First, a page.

- - Monday, November 19, 2012

Michelle Obama cited the “transformative power of the arts” Monday as she presented national arts and humanities awards to 12 community-based, after-school programs that reach underserved youth.

The programs — including those focused on at-risk children — use music, dance, poetry, debate, theater and other outlets to inspire creative development among young people.

The first lady said at a White House ceremony that the programs teach children skills such as teamwork and self-expression that are also critical in the classroom and workplace.

Mrs. Obama thanked educators, leaders and performers for “pushing and inspiring our kids” and “teaching them to believe in themselves.”

The 2012 National Arts and Humanities Youth Program Awards are hosted by the President’s Committee on the Arts and the Humanities in partnership with three national cultural agencies.


Officials look to Obama’s second term for answers

Loose ends and thorny partisan tensions on education await the next Congress during President Obama’s second term.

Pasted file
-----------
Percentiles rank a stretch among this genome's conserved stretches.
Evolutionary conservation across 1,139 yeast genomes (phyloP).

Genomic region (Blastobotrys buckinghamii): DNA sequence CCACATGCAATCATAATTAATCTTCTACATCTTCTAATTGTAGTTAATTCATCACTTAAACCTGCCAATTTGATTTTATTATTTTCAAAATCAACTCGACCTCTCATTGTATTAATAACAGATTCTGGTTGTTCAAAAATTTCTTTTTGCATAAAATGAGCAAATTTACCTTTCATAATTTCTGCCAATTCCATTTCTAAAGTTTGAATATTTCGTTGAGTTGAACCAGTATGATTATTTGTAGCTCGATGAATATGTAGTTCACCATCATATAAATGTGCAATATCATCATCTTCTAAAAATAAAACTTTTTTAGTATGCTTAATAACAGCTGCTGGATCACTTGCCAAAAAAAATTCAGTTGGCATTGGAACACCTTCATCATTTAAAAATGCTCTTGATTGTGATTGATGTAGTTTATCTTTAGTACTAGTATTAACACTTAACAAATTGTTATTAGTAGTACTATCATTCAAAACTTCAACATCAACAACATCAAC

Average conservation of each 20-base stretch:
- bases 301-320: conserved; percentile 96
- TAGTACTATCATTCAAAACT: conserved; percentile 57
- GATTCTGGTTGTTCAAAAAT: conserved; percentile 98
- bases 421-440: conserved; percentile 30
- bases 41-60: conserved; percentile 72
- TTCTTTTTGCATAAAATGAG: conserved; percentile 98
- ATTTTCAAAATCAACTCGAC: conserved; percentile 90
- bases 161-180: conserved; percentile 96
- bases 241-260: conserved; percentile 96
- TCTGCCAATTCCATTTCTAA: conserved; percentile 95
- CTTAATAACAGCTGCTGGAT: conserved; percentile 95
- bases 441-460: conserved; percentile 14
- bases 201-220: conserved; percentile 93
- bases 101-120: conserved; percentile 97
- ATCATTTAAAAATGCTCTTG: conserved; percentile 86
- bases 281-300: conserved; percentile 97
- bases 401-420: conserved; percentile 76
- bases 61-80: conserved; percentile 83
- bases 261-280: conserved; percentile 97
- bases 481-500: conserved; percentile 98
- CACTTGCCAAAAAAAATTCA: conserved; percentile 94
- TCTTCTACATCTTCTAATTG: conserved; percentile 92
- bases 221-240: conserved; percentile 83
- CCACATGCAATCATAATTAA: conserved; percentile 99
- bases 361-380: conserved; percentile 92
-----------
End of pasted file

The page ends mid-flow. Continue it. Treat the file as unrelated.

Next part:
First up is the fiscal cliff, which will slash billions from the Education Department’s budget if lawmakers don’t act this year.

The administration isn’t saying what its second-term agenda will entail, but education advocates say Mr. Obama will probably focus on early childhood programs and higher education.

Needing action are expiring student loan interest rates and long-term sustainability problems with Pell Grants.

Congress and Mr. Obama will also have to figure out what to do about No Child Left Behind. Mr. Obama has been granting waivers that give states flexibility on performance targets.

Mr. Obama’s Race to the Top competition, teacher evaluations and the Common Core standards could also be flashpoints during the president’s second term.


Lawmaker plans to make most of six-week stint

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